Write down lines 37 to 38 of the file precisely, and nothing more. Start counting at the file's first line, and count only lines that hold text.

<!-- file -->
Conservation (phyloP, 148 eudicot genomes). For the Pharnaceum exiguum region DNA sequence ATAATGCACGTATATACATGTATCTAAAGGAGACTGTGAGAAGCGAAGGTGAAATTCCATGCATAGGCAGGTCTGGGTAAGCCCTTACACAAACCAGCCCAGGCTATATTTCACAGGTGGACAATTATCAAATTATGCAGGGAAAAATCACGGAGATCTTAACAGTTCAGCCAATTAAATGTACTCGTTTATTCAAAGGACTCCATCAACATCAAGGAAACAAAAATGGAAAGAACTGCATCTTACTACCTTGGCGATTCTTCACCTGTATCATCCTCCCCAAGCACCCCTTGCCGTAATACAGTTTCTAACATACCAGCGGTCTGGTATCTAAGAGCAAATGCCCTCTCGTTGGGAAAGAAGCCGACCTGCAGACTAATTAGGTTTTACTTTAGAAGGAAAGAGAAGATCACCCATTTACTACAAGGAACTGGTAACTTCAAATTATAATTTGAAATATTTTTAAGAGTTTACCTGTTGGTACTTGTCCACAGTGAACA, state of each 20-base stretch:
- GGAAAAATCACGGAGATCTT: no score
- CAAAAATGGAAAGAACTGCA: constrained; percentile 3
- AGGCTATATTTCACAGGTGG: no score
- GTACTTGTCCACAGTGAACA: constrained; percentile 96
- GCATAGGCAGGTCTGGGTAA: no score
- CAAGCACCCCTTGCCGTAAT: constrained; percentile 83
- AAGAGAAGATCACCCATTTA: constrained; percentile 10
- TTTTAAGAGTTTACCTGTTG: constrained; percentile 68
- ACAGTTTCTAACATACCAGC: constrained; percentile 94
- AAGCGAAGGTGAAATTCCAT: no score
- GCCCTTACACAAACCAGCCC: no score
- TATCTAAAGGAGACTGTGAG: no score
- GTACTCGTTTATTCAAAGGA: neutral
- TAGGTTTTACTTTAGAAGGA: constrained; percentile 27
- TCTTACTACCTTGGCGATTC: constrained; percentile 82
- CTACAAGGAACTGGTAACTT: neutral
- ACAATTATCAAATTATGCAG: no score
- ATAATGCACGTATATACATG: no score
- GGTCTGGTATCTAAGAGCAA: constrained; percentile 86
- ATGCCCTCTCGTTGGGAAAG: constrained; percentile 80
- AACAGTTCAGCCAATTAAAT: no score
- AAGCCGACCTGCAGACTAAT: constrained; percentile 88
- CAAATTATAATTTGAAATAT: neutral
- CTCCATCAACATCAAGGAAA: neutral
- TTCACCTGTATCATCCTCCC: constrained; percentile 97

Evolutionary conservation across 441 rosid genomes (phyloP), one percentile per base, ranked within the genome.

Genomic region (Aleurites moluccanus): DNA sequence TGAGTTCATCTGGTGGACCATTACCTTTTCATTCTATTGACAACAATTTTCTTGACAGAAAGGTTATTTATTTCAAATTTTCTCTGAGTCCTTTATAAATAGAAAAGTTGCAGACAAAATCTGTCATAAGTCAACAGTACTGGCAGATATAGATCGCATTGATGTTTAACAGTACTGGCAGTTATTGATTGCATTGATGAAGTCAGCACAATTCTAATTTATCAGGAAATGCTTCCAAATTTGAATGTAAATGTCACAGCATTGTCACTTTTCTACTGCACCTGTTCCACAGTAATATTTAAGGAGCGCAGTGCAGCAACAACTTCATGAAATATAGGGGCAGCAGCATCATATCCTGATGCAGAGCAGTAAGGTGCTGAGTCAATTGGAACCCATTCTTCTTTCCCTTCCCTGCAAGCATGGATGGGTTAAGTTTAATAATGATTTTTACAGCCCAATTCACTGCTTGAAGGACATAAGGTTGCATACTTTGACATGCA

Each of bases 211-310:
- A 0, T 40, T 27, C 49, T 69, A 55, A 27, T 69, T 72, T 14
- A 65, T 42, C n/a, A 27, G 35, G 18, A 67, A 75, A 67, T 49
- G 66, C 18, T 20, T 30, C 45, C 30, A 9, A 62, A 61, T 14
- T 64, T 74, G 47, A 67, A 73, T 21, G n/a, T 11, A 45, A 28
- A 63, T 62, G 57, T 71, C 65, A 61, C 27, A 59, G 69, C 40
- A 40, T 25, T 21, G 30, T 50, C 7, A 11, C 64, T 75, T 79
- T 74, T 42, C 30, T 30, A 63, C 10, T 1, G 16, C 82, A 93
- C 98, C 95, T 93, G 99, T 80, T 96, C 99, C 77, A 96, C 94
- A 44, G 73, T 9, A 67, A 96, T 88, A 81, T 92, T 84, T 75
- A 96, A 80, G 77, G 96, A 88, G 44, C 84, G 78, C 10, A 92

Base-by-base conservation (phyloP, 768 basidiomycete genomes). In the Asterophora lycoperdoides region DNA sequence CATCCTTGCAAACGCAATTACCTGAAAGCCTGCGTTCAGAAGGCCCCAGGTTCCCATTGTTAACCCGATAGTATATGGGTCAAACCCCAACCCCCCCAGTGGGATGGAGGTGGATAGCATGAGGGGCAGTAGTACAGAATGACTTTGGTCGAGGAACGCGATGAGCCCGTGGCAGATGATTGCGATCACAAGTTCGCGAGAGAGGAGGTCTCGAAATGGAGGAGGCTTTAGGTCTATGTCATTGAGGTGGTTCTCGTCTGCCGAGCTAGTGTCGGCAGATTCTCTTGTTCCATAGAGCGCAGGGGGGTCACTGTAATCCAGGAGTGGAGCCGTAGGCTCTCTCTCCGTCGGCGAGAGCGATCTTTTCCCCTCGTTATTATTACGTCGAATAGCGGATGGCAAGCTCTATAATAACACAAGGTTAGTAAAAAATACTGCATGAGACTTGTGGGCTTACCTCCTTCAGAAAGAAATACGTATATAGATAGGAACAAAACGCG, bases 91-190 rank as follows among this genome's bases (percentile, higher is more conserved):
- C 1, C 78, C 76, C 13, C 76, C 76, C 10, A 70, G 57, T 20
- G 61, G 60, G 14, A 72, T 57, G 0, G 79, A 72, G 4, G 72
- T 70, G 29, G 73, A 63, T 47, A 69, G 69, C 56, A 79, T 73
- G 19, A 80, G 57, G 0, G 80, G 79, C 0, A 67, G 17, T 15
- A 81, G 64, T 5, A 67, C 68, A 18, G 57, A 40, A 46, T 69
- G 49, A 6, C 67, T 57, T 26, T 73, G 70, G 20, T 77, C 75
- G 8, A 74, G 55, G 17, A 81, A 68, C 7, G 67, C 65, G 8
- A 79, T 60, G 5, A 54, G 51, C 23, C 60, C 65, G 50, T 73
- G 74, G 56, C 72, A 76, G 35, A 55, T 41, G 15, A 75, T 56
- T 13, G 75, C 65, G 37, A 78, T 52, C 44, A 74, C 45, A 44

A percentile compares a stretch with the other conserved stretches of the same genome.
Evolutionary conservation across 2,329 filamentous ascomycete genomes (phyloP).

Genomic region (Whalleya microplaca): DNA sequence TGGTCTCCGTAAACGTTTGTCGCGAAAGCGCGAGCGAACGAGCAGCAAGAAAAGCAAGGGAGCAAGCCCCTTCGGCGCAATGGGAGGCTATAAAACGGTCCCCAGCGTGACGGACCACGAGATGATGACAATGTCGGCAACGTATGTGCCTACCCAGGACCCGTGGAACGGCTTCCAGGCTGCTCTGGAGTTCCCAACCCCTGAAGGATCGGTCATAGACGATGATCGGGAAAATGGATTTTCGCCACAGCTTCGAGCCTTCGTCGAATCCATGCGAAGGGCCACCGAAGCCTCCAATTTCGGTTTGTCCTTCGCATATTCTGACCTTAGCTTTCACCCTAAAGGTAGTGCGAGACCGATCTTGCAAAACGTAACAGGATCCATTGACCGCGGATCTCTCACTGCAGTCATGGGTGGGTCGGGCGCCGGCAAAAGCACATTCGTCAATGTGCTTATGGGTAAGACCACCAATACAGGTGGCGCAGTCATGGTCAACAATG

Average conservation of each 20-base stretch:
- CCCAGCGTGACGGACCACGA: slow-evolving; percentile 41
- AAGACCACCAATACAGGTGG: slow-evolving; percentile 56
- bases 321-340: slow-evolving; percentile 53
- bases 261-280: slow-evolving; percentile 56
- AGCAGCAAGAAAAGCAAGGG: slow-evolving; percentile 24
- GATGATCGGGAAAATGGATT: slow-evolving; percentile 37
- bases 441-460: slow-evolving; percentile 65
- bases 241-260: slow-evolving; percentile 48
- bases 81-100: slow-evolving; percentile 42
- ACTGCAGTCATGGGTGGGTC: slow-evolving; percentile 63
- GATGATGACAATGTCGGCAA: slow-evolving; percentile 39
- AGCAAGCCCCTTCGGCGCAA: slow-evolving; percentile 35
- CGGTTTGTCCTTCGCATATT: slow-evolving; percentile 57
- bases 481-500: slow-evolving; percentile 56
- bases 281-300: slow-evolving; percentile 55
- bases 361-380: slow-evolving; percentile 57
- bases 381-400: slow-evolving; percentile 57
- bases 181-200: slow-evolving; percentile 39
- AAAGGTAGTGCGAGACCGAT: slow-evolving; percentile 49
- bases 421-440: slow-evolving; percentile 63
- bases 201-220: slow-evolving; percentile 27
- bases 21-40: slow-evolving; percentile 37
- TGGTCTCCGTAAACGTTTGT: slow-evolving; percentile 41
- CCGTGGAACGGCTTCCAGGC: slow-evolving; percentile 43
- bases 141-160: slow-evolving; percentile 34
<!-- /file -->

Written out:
- C 98, C 95, T 93, G 99, T 80, T 96, C 99, C 77, A 96, C 94
- A 44, G 73, T 9, A 67, A 96, T 88, A 81, T 92, T 84, T 75